From Tim Clark

We who edit Government Executive believe that people learn by example. We believe too that excellent performance by government agencies often goes unrecognized. The awards serve both purposes, and we are proud to be sponsors of the program, along with our corporate partners this year, Computer Associates and Northrop Grumman Data Systems.

Recognizing well-run information technology programs is increasingly important because of the new regulatory framework in which agencies are operating. No longer can technology be hurled at problems without careful planning, new kinds of return-on-investment analysis, and a lot of top-down examination of business practices. General managers, program officials and financial officers-people who are not principally technologists-are going to be calling many of the shots on technology investments in the new regime, as Government Executive explained in our September and October issues. John Koskinen, Office of Management and Budget deputy director for management, said in a recent letter to us that an important goal now is to "get agency managers to understand that the fundamental questions relating to information technology are not about bits and bytes but about management issues that require their input."

The technology awards honor innovative programs that have made a difference. They are described here in language that's accessible to managers who are not trained in technology. The awards program thus fits seamlessly into our month-to-month efforts to help readers throughout the government find out what is possible with use of technology. Whether we're covering the fast-growing use of the Internet for dissemination of information, or key applications such as geographic information systems, videoconferencing, records management and electronic commerce, we tell the tale through the eyes of federal employees who are at the leading edge. The rest of government needs to follow their example at a time when money is tight and the principal hope for keeping up with demands for efficiency and better service often lies in the intelligent application of information technology.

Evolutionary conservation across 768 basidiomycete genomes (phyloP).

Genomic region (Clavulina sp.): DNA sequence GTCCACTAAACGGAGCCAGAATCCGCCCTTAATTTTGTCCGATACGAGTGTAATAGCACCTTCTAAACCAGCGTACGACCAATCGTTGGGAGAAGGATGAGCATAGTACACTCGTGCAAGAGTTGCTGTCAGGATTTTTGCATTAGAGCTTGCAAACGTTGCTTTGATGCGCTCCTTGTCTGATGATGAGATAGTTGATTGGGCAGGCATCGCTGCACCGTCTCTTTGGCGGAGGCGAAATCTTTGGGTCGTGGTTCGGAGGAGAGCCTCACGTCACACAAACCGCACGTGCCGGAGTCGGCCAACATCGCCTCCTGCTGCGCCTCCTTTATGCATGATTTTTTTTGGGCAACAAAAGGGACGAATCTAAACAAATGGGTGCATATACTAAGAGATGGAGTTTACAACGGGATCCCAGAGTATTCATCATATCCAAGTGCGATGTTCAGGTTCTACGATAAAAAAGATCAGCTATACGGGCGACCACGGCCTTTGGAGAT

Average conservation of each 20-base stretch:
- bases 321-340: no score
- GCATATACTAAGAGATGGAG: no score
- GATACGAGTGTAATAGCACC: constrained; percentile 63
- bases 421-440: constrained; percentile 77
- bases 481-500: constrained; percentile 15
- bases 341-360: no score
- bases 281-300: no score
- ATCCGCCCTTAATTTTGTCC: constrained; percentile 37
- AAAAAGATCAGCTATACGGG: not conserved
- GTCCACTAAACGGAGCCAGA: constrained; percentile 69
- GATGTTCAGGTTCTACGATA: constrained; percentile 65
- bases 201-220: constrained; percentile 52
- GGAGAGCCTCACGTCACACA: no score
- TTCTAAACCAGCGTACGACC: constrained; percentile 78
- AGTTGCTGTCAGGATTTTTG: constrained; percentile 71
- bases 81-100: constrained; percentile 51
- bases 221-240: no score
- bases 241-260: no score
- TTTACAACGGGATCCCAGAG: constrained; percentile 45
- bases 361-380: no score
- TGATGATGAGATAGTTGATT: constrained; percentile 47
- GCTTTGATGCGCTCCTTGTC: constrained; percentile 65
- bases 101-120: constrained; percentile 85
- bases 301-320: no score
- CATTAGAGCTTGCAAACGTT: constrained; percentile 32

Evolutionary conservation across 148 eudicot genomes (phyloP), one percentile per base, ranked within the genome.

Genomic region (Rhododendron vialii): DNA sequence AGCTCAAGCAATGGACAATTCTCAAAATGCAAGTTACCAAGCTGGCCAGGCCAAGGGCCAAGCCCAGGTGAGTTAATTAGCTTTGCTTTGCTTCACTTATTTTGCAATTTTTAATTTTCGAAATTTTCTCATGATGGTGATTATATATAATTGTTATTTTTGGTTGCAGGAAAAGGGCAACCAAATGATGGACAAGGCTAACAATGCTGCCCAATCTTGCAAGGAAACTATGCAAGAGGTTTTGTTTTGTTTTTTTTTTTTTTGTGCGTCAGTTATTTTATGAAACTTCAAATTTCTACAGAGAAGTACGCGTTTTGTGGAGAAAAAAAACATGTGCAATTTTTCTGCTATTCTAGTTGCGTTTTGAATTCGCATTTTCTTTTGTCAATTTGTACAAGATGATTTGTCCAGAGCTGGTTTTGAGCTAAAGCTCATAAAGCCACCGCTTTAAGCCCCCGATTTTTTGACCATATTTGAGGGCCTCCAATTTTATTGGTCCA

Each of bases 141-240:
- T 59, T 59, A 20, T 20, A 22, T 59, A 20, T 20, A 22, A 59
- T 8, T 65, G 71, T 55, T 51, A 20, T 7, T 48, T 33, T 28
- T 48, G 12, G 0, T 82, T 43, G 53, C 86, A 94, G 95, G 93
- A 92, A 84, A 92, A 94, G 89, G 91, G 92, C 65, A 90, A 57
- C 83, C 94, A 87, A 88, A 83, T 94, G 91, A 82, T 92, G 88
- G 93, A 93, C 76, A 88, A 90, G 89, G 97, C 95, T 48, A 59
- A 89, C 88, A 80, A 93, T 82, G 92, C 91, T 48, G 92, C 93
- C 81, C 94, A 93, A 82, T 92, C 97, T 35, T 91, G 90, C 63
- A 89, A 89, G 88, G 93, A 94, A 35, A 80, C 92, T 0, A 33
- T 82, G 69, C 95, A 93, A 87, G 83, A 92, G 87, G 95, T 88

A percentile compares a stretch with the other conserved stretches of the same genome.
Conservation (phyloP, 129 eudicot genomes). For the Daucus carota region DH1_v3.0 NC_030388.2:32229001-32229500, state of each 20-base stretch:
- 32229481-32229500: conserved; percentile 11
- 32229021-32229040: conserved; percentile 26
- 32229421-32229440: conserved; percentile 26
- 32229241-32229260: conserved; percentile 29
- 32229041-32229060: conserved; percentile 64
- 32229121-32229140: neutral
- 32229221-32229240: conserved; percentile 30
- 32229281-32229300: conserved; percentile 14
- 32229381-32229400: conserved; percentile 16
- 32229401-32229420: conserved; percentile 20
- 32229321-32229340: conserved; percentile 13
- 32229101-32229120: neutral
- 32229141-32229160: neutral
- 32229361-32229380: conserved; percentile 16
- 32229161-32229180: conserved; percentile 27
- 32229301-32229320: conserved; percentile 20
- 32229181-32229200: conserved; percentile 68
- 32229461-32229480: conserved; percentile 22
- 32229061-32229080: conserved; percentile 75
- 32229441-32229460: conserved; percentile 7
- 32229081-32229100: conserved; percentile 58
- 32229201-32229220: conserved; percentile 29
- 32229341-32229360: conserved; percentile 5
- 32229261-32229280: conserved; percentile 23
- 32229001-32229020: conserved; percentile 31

Stay up-to-date with federal news alerts and analysis — Sign up for GovExec's email newsletters.
Close [ x ] More from GovExec

Thank you for subscribing to newsletters from
We think these reports might interest you:

  • Going Agile:Revolutionizing Federal Digital Services Delivery

    Here’s one indication that times have changed: Harriet Tubman is going to be the next face of the twenty dollar bill. Another sign of change? The way in which the federal government arrived at that decision.

  • Cyber Risk Report: Cybercrime Trends from 2016

    In our first half 2016 cyber trends report, SurfWatch Labs threat intelligence analysts noted one key theme – the interconnected nature of cybercrime – and the second half of the year saw organizations continuing to struggle with that reality. The number of potential cyber threats, the pool of already compromised information, and the ease of finding increasingly sophisticated cybercriminal tools continued to snowball throughout the year.

  • Featured Content from RSA Conference: Dissed by NIST

    Learn more about the latest draft of the U.S. National Institute of Standards and Technology guidance document on authentication and lifecycle management.

  • GBC Issue Brief: The Future of 9-1-1

    A Look Into the Next Generation of Emergency Services

  • GBC Survey Report: Securing the Perimeters

    A candid survey on cybersecurity in state and local governments

  • The New IP: Moving Government Agencies Toward the Network of The Future

    Federal IT managers are looking to modernize legacy network infrastructures that are taxed by growing demands from mobile devices, video, vast amounts of data, and more. This issue brief discusses the federal government network landscape, as well as market, financial force drivers for network modernization.

  • eBook: State & Local Cybersecurity

    CenturyLink is committed to helping state and local governments meet their cybersecurity challenges. Towards that end, CenturyLink commissioned a study from the Government Business Council that looked at the perceptions, attitudes and experiences of state and local leaders around the cybersecurity issue. The results were surprising in a number of ways. Learn more about their findings and the ways in which state and local governments can combat cybersecurity threats with this eBook.


When you download a report, your information may be shared with the underwriters of that document.